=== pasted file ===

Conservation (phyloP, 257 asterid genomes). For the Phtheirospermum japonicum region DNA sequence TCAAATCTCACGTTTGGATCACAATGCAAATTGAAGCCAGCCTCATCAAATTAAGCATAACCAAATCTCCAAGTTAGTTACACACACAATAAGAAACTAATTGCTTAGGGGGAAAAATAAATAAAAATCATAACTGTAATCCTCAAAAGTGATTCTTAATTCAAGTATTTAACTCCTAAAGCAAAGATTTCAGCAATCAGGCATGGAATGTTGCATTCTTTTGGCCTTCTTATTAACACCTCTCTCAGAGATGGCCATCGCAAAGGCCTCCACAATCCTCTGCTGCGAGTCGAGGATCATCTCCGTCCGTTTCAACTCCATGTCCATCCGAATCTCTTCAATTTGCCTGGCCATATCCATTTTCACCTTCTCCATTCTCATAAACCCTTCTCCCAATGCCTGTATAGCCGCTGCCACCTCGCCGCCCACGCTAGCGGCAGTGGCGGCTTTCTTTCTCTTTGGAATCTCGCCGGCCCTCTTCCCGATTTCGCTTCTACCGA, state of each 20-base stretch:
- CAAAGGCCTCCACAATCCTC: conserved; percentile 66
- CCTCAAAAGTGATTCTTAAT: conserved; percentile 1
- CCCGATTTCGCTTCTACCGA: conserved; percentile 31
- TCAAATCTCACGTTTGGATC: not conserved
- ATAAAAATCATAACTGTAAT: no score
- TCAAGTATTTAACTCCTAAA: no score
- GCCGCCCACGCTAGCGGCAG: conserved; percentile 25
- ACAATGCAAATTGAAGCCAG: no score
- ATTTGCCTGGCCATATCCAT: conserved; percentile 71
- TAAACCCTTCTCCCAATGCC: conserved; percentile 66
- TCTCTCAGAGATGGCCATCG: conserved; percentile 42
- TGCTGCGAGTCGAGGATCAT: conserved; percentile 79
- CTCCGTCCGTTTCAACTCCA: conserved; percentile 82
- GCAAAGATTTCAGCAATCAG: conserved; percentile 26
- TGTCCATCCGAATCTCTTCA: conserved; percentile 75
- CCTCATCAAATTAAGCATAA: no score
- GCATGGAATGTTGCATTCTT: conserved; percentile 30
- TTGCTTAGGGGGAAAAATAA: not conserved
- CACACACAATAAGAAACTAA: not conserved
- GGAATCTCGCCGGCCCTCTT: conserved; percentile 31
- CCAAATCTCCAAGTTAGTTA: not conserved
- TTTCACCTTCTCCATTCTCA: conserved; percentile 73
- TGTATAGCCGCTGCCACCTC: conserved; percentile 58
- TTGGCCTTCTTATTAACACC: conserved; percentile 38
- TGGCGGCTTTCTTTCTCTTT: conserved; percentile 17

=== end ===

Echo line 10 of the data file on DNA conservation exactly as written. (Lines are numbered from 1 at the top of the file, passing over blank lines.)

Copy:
- ATTTGCCTGGCCATATCCAT: conserved; percentile 71